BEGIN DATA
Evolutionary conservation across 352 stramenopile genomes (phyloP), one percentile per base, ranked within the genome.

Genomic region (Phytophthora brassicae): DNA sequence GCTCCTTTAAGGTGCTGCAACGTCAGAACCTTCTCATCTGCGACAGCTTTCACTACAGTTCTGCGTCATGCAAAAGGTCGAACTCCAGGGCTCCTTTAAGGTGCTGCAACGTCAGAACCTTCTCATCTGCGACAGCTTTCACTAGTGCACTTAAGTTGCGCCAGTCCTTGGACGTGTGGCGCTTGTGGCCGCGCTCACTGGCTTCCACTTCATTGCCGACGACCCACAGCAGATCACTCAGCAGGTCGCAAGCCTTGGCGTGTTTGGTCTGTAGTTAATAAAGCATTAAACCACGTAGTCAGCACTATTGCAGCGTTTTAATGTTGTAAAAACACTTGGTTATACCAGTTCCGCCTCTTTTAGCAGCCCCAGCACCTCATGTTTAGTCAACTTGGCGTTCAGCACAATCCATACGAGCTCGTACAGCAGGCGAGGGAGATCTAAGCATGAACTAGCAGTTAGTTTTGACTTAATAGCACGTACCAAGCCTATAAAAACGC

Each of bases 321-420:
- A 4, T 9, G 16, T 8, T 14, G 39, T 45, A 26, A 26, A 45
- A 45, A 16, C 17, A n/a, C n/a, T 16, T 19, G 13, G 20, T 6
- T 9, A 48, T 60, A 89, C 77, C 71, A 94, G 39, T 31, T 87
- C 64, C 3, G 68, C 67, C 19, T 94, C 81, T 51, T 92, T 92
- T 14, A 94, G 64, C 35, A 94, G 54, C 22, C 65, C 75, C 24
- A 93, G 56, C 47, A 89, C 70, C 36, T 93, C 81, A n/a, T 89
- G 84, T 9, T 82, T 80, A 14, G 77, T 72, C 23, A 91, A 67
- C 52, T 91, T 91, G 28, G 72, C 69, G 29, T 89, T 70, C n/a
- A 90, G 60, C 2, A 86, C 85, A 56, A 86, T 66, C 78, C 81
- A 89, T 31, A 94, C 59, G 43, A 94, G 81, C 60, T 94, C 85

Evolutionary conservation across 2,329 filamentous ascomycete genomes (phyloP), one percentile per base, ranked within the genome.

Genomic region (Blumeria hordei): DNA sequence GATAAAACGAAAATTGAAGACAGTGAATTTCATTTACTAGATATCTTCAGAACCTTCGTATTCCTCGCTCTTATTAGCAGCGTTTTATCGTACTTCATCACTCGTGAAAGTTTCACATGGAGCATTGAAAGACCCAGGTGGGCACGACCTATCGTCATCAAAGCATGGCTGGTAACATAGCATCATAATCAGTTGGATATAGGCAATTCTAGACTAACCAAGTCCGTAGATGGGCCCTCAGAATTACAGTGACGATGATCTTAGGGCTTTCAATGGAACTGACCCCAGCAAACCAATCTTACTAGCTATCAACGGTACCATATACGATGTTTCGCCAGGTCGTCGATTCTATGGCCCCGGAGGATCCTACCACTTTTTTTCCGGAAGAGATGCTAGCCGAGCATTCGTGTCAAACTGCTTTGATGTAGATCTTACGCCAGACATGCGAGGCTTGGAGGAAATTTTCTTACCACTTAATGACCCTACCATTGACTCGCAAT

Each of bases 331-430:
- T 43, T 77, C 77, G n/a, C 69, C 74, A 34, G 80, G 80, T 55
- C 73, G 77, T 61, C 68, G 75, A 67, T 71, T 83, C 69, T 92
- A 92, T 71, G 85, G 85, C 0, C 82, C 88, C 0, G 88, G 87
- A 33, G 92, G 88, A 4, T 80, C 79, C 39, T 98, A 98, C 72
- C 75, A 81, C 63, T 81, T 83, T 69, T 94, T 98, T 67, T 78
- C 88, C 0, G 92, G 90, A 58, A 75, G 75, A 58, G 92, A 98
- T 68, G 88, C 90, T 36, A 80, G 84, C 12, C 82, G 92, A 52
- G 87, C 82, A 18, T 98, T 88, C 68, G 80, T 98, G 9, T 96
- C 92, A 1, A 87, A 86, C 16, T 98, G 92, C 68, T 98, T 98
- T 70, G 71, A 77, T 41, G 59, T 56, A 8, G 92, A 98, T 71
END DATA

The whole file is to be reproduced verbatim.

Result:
Evolutionary conservation across 352 stramenopile genomes (phyloP), one percentile per base, ranked within the genome.

Genomic region (Phytophthora brassicae): DNA sequence GCTCCTTTAAGGTGCTGCAACGTCAGAACCTTCTCATCTGCGACAGCTTTCACTACAGTTCTGCGTCATGCAAAAGGTCGAACTCCAGGGCTCCTTTAAGGTGCTGCAACGTCAGAACCTTCTCATCTGCGACAGCTTTCACTAGTGCACTTAAGTTGCGCCAGTCCTTGGACGTGTGGCGCTTGTGGCCGCGCTCACTGGCTTCCACTTCATTGCCGACGACCCACAGCAGATCACTCAGCAGGTCGCAAGCCTTGGCGTGTTTGGTCTGTAGTTAATAAAGCATTAAACCACGTAGTCAGCACTATTGCAGCGTTTTAATGTTGTAAAAACACTTGGTTATACCAGTTCCGCCTCTTTTAGCAGCCCCAGCACCTCATGTTTAGTCAACTTGGCGTTCAGCACAATCCATACGAGCTCGTACAGCAGGCGAGGGAGATCTAAGCATGAACTAGCAGTTAGTTTTGACTTAATAGCACGTACCAAGCCTATAAAAACGC

Each of bases 321-420:
- A 4, T 9, G 16, T 8, T 14, G 39, T 45, A 26, A 26, A 45
- A 45, A 16, C 17, A n/a, C n/a, T 16, T 19, G 13, G 20, T 6
- T 9, A 48, T 60, A 89, C 77, C 71, A 94, G 39, T 31, T 87
- C 64, C 3, G 68, C 67, C 19, T 94, C 81, T 51, T 92, T 92
- T 14, A 94, G 64, C 35, A 94, G 54, C 22, C 65, C 75, C 24
- A 93, G 56, C 47, A 89, C 70, C 36, T 93, C 81, A n/a, T 89
- G 84, T 9, T 82, T 80, A 14, G 77, T 72, C 23, A 91, A 67
- C 52, T 91, T 91, G 28, G 72, C 69, G 29, T 89, T 70, C n/a
- A 90, G 60, C 2, A 86, C 85, A 56, A 86, T 66, C 78, C 81
- A 89, T 31, A 94, C 59, G 43, A 94, G 81, C 60, T 94, C 85

Evolutionary conservation across 2,329 filamentous ascomycete genomes (phyloP), one percentile per base, ranked within the genome.

Genomic region (Blumeria hordei): DNA sequence GATAAAACGAAAATTGAAGACAGTGAATTTCATTTACTAGATATCTTCAGAACCTTCGTATTCCTCGCTCTTATTAGCAGCGTTTTATCGTACTTCATCACTCGTGAAAGTTTCACATGGAGCATTGAAAGACCCAGGTGGGCACGACCTATCGTCATCAAAGCATGGCTGGTAACATAGCATCATAATCAGTTGGATATAGGCAATTCTAGACTAACCAAGTCCGTAGATGGGCCCTCAGAATTACAGTGACGATGATCTTAGGGCTTTCAATGGAACTGACCCCAGCAAACCAATCTTACTAGCTATCAACGGTACCATATACGATGTTTCGCCAGGTCGTCGATTCTATGGCCCCGGAGGATCCTACCACTTTTTTTCCGGAAGAGATGCTAGCCGAGCATTCGTGTCAAACTGCTTTGATGTAGATCTTACGCCAGACATGCGAGGCTTGGAGGAAATTTTCTTACCACTTAATGACCCTACCATTGACTCGCAAT

Each of bases 331-430:
- T 43, T 77, C 77, G n/a, C 69, C 74, A 34, G 80, G 80, T 55
- C 73, G 77, T 61, C 68, G 75, A 67, T 71, T 83, C 69, T 92
- A 92, T 71, G 85, G 85, C 0, C 82, C 88, C 0, G 88, G 87
- A 33, G 92, G 88, A 4, T 80, C 79, C 39, T 98, A 98, C 72
- C 75, A 81, C 63, T 81, T 83, T 69, T 94, T 98, T 67, T 78
- C 88, C 0, G 92, G 90, A 58, A 75, G 75, A 58, G 92, A 98
- T 68, G 88, C 90, T 36, A 80, G 84, C 12, C 82, G 92, A 52
- G 87, C 82, A 18, T 98, T 88, C 68, G 80, T 98, G 9, T 96
- C 92, A 1, A 87, A 86, C 16, T 98, G 92, C 68, T 98, T 98
- T 70, G 71, A 77, T 41, G 59, T 56, A 8, G 92, A 98, T 71